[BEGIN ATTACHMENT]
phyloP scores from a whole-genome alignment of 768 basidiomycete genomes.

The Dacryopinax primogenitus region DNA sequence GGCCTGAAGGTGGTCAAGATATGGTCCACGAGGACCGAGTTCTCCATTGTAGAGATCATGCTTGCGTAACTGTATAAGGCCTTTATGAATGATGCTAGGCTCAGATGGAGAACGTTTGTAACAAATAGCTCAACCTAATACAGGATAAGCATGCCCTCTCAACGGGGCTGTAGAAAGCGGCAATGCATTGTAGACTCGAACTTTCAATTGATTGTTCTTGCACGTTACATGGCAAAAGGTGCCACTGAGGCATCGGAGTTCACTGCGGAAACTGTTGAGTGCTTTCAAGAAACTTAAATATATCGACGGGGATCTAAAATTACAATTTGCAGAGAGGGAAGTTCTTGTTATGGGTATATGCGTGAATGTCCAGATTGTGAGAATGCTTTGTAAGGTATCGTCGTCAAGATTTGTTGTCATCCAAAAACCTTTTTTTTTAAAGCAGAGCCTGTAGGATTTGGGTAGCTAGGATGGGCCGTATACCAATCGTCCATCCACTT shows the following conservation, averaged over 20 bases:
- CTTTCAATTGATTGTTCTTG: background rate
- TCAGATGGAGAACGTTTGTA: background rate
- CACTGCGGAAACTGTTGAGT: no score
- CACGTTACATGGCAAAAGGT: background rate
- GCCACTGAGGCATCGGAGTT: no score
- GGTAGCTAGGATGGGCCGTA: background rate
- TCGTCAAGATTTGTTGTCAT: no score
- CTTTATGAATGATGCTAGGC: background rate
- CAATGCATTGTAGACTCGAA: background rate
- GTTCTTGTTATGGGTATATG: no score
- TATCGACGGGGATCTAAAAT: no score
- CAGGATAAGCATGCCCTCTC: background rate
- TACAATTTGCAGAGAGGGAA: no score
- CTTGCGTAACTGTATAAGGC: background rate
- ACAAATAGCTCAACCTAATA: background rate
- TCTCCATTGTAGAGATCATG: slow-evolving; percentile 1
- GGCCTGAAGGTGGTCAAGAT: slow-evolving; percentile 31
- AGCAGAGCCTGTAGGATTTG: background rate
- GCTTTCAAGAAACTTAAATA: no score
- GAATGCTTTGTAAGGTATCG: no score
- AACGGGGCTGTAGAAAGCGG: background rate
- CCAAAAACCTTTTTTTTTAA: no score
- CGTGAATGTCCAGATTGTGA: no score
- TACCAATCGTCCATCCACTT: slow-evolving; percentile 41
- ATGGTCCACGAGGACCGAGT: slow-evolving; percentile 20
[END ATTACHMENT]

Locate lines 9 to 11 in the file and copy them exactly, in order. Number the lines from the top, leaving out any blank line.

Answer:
- TCGTCAAGATTTGTTGTCAT: no score
- CTTTATGAATGATGCTAGGC: background rate
- CAATGCATTGTAGACTCGAA: background rate